'Globally, there is a need for an alternative red cell product. 

'Cultured red blood cells have advantages over donor blood, such as reduced risk of infectious disease transmission.'

But although the researchers have the 'biological tools' need to produce blood on tap, they are yet to develop a cheap and large-scale manufacturing process. NHS Blood and Transplant needs to collect 1.5 million units of blood each year to meet the needs of patients across England and the ongoing need for life saving blood donations remains.

It could still be many years before manufactured cells could be available on such a large scale, the researchers said.

They added that small-scale production could be developed to support those with rare blood types. 

Professor Dave Anstee, director at the National Institute for Health Research Blood and Transplant Research Unit, said: 'Scientists have been working for years on how to manufacture red blood cells to offer an alternative to donated blood to treat patients.

'The first therapeutic use of a cultured red cell product is likely to be for patients with rare blood groups because suitable conventional red blood cell donations can be difficult to source.

'The patients who stand to potentially benefit most are those with complex and life-limiting conditions like sickle cell disease and thalassemia, which can require multiple transfusions of well-matched blood. 

'The intention is not to replace blood donation but provide specialist treatment for specific patient groups.'

The first trials of manufactured blood transfusion will take place later this year. But these trials will use artificial blood developed in the traditional method rather than the technique used in the current study.

The research was published in Nature Communications. 

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Friday, March 24, 2017

Age-reversing pill that Nasa wants to give to astronauts on Mars will begin human trials within 6 months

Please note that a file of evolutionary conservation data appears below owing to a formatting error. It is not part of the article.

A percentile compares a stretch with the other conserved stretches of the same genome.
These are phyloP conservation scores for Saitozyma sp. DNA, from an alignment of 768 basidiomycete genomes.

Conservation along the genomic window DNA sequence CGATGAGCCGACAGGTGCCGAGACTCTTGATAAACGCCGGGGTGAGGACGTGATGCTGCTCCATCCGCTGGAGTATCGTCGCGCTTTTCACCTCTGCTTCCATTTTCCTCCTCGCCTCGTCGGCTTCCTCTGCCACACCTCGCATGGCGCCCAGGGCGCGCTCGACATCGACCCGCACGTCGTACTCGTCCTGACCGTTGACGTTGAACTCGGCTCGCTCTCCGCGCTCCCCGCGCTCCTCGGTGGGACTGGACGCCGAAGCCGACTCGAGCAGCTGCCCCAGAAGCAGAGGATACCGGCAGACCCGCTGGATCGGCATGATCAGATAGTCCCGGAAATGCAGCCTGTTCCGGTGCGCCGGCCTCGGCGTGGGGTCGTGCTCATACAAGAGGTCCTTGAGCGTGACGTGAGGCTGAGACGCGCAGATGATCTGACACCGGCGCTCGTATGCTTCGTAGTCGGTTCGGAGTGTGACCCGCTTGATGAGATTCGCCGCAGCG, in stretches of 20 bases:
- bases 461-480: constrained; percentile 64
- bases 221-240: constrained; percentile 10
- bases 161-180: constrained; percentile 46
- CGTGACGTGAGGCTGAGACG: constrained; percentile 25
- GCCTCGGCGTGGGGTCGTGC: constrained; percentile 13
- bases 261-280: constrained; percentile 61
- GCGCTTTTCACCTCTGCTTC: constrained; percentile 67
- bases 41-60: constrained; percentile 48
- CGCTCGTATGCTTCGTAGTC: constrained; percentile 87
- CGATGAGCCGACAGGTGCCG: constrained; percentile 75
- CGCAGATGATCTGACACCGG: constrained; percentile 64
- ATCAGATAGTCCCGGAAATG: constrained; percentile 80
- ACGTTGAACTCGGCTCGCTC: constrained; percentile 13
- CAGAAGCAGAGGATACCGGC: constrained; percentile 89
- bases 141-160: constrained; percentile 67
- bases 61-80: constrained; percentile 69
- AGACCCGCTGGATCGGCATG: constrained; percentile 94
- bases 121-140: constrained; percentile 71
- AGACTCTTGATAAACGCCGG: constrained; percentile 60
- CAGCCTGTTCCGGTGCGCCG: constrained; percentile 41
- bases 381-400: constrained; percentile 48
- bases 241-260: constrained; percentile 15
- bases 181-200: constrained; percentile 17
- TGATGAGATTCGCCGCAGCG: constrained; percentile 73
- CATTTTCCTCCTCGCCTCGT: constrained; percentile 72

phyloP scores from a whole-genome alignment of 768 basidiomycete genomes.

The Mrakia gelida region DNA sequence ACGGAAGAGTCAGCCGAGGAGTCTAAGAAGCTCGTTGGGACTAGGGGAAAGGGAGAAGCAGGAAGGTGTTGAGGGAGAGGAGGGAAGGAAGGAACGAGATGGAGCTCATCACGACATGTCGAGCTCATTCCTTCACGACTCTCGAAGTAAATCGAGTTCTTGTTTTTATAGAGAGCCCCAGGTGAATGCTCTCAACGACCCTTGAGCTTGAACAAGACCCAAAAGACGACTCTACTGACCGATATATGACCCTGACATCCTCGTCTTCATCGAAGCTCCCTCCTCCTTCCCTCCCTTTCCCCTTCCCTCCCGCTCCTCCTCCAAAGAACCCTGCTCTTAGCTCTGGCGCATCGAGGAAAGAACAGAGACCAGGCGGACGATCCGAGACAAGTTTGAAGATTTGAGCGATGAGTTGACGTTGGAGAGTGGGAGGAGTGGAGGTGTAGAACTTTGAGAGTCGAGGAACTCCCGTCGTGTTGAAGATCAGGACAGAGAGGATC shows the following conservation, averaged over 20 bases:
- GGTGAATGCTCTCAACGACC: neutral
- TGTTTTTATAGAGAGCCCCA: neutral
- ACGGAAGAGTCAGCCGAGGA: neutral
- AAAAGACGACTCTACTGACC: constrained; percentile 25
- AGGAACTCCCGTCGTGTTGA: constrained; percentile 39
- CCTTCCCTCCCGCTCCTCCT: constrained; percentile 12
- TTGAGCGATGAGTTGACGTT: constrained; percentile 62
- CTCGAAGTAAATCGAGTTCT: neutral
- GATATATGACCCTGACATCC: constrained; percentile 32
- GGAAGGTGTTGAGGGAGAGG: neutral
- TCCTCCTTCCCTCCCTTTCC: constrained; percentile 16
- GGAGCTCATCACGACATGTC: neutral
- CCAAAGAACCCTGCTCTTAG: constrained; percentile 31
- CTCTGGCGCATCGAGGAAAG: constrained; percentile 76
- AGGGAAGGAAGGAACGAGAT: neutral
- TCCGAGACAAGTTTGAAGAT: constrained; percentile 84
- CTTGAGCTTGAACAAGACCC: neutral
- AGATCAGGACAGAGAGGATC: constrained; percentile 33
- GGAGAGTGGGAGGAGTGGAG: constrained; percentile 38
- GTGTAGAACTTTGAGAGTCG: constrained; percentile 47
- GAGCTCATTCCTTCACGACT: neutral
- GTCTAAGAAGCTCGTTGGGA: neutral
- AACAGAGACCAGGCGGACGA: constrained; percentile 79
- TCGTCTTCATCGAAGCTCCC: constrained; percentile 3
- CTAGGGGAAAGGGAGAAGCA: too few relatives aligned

Scientists have made a discovery that could lead to a revolutionary drug that actually reverses aging.

The drug could help damaged DNA to miraculously repair and even protect Nasa astronauts on Mars by protecting them from solar radiation.

A team of researchers developed the drug after discovering a key signalling process in DNA repair and cell aging. During trials on mice, the team found that the drug directly repaired DNA damage caused by radiation exposure or old age.

'The cells of the old mice were indistinguishable from the young mice after just one week of treatment,' said lead author Professor David Sinclair.

Human trials of the pill will begin within six months.

'This is the closest we are to a safe and effective anti-aging drug that's perhaps only three to five years away from being on the market if the trials go well,' said Professor Sinclair.

The work has drawn the attention of Nasa, which is considering the challenge of keeping its astronauts healthy during a four-year mission to Mars. Even on short missions, astronauts experience accelerated aging from cosmic radiation, suffering from muscle weakness, memory loss and other symptoms when they return.

On a trip to Mars, the situation would be far worse: Five per cent of the astronauts' cells would die and their chances of cancer would approach 100 per cent.